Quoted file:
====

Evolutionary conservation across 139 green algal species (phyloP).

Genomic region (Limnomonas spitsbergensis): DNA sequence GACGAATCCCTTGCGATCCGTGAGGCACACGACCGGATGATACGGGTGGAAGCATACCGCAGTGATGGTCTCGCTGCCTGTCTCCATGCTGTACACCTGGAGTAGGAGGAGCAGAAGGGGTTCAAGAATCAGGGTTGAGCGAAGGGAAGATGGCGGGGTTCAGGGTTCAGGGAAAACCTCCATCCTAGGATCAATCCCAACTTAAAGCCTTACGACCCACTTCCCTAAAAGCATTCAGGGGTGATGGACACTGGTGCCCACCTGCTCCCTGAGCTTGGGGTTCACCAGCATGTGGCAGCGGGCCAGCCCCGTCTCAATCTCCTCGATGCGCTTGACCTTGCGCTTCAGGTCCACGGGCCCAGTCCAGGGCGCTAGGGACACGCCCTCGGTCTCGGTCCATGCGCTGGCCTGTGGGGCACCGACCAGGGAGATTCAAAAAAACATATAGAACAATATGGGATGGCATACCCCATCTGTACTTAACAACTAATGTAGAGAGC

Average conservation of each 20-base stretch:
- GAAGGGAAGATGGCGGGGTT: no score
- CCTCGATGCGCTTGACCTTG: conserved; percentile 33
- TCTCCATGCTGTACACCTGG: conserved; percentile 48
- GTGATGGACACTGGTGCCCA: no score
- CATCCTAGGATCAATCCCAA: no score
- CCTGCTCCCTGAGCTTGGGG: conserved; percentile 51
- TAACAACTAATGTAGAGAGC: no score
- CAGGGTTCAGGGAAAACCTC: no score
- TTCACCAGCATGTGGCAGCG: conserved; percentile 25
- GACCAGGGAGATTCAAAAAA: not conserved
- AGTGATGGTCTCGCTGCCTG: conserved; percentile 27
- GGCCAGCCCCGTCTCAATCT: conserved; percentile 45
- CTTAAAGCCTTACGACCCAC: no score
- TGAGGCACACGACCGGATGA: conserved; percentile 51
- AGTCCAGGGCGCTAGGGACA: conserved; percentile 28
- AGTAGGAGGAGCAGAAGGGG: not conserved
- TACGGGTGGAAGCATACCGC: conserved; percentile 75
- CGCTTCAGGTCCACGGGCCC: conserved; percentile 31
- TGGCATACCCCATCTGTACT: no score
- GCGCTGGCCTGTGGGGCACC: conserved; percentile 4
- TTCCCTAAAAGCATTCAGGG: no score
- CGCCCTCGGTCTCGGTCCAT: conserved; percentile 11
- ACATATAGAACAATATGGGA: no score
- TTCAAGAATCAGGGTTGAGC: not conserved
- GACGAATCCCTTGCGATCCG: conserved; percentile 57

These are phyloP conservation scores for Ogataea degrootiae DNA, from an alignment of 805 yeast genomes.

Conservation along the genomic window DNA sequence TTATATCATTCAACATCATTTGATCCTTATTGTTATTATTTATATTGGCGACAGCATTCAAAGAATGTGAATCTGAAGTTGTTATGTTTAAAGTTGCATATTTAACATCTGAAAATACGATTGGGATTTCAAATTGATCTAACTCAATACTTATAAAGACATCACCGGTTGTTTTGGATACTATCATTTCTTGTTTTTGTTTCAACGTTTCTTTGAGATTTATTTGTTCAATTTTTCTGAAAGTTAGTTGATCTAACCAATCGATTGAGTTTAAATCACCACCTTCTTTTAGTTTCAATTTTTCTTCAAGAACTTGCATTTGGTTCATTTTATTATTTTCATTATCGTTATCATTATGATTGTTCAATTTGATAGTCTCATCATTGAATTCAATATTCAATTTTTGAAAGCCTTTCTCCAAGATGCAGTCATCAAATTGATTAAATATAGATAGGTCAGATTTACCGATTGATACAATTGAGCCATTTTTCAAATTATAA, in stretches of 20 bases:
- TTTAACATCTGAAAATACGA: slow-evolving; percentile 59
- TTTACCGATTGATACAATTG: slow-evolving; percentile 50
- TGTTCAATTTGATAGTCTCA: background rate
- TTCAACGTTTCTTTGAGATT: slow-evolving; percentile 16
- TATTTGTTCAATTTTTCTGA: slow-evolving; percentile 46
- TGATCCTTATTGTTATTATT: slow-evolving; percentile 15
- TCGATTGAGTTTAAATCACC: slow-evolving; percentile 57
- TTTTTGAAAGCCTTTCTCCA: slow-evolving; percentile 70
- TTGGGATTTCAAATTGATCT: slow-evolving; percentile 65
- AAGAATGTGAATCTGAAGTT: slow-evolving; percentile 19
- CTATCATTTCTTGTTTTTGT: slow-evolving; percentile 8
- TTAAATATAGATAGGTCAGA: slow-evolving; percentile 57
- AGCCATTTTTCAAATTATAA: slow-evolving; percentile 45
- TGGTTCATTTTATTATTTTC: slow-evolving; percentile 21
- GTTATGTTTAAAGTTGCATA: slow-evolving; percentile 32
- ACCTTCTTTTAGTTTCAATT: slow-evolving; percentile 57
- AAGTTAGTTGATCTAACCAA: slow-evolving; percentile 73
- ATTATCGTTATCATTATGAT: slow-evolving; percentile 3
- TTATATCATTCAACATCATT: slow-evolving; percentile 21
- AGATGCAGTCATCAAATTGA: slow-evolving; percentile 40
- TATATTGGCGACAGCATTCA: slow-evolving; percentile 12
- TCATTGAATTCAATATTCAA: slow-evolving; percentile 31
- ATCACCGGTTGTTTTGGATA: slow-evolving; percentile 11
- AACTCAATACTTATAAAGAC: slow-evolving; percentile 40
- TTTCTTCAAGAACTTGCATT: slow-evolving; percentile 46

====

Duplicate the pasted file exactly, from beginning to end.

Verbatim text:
Evolutionary conservation across 139 green algal species (phyloP).

Genomic region (Limnomonas spitsbergensis): DNA sequence GACGAATCCCTTGCGATCCGTGAGGCACACGACCGGATGATACGGGTGGAAGCATACCGCAGTGATGGTCTCGCTGCCTGTCTCCATGCTGTACACCTGGAGTAGGAGGAGCAGAAGGGGTTCAAGAATCAGGGTTGAGCGAAGGGAAGATGGCGGGGTTCAGGGTTCAGGGAAAACCTCCATCCTAGGATCAATCCCAACTTAAAGCCTTACGACCCACTTCCCTAAAAGCATTCAGGGGTGATGGACACTGGTGCCCACCTGCTCCCTGAGCTTGGGGTTCACCAGCATGTGGCAGCGGGCCAGCCCCGTCTCAATCTCCTCGATGCGCTTGACCTTGCGCTTCAGGTCCACGGGCCCAGTCCAGGGCGCTAGGGACACGCCCTCGGTCTCGGTCCATGCGCTGGCCTGTGGGGCACCGACCAGGGAGATTCAAAAAAACATATAGAACAATATGGGATGGCATACCCCATCTGTACTTAACAACTAATGTAGAGAGC

Average conservation of each 20-base stretch:
- GAAGGGAAGATGGCGGGGTT: no score
- CCTCGATGCGCTTGACCTTG: conserved; percentile 33
- TCTCCATGCTGTACACCTGG: conserved; percentile 48
- GTGATGGACACTGGTGCCCA: no score
- CATCCTAGGATCAATCCCAA: no score
- CCTGCTCCCTGAGCTTGGGG: conserved; percentile 51
- TAACAACTAATGTAGAGAGC: no score
- CAGGGTTCAGGGAAAACCTC: no score
- TTCACCAGCATGTGGCAGCG: conserved; percentile 25
- GACCAGGGAGATTCAAAAAA: not conserved
- AGTGATGGTCTCGCTGCCTG: conserved; percentile 27
- GGCCAGCCCCGTCTCAATCT: conserved; percentile 45
- CTTAAAGCCTTACGACCCAC: no score
- TGAGGCACACGACCGGATGA: conserved; percentile 51
- AGTCCAGGGCGCTAGGGACA: conserved; percentile 28
- AGTAGGAGGAGCAGAAGGGG: not conserved
- TACGGGTGGAAGCATACCGC: conserved; percentile 75
- CGCTTCAGGTCCACGGGCCC: conserved; percentile 31
- TGGCATACCCCATCTGTACT: no score
- GCGCTGGCCTGTGGGGCACC: conserved; percentile 4
- TTCCCTAAAAGCATTCAGGG: no score
- CGCCCTCGGTCTCGGTCCAT: conserved; percentile 11
- ACATATAGAACAATATGGGA: no score
- TTCAAGAATCAGGGTTGAGC: not conserved
- GACGAATCCCTTGCGATCCG: conserved; percentile 57

These are phyloP conservation scores for Ogataea degrootiae DNA, from an alignment of 805 yeast genomes.

Conservation along the genomic window DNA sequence TTATATCATTCAACATCATTTGATCCTTATTGTTATTATTTATATTGGCGACAGCATTCAAAGAATGTGAATCTGAAGTTGTTATGTTTAAAGTTGCATATTTAACATCTGAAAATACGATTGGGATTTCAAATTGATCTAACTCAATACTTATAAAGACATCACCGGTTGTTTTGGATACTATCATTTCTTGTTTTTGTTTCAACGTTTCTTTGAGATTTATTTGTTCAATTTTTCTGAAAGTTAGTTGATCTAACCAATCGATTGAGTTTAAATCACCACCTTCTTTTAGTTTCAATTTTTCTTCAAGAACTTGCATTTGGTTCATTTTATTATTTTCATTATCGTTATCATTATGATTGTTCAATTTGATAGTCTCATCATTGAATTCAATATTCAATTTTTGAAAGCCTTTCTCCAAGATGCAGTCATCAAATTGATTAAATATAGATAGGTCAGATTTACCGATTGATACAATTGAGCCATTTTTCAAATTATAA, in stretches of 20 bases:
- TTTAACATCTGAAAATACGA: slow-evolving; percentile 59
- TTTACCGATTGATACAATTG: slow-evolving; percentile 50
- TGTTCAATTTGATAGTCTCA: background rate
- TTCAACGTTTCTTTGAGATT: slow-evolving; percentile 16
- TATTTGTTCAATTTTTCTGA: slow-evolving; percentile 46
- TGATCCTTATTGTTATTATT: slow-evolving; percentile 15
- TCGATTGAGTTTAAATCACC: slow-evolving; percentile 57
- TTTTTGAAAGCCTTTCTCCA: slow-evolving; percentile 70
- TTGGGATTTCAAATTGATCT: slow-evolving; percentile 65
- AAGAATGTGAATCTGAAGTT: slow-evolving; percentile 19
- CTATCATTTCTTGTTTTTGT: slow-evolving; percentile 8
- TTAAATATAGATAGGTCAGA: slow-evolving; percentile 57
- AGCCATTTTTCAAATTATAA: slow-evolving; percentile 45
- TGGTTCATTTTATTATTTTC: slow-evolving; percentile 21
- GTTATGTTTAAAGTTGCATA: slow-evolving; percentile 32
- ACCTTCTTTTAGTTTCAATT: slow-evolving; percentile 57
- AAGTTAGTTGATCTAACCAA: slow-evolving; percentile 73
- ATTATCGTTATCATTATGAT: slow-evolving; percentile 3
- TTATATCATTCAACATCATT: slow-evolving; percentile 21
- AGATGCAGTCATCAAATTGA: slow-evolving; percentile 40
- TATATTGGCGACAGCATTCA: slow-evolving; percentile 12
- TCATTGAATTCAATATTCAA: slow-evolving; percentile 31
- ATCACCGGTTGTTTTGGATA: slow-evolving; percentile 11
- AACTCAATACTTATAAAGAC: slow-evolving; percentile 40
- TTTCTTCAAGAACTTGCATT: slow-evolving; percentile 46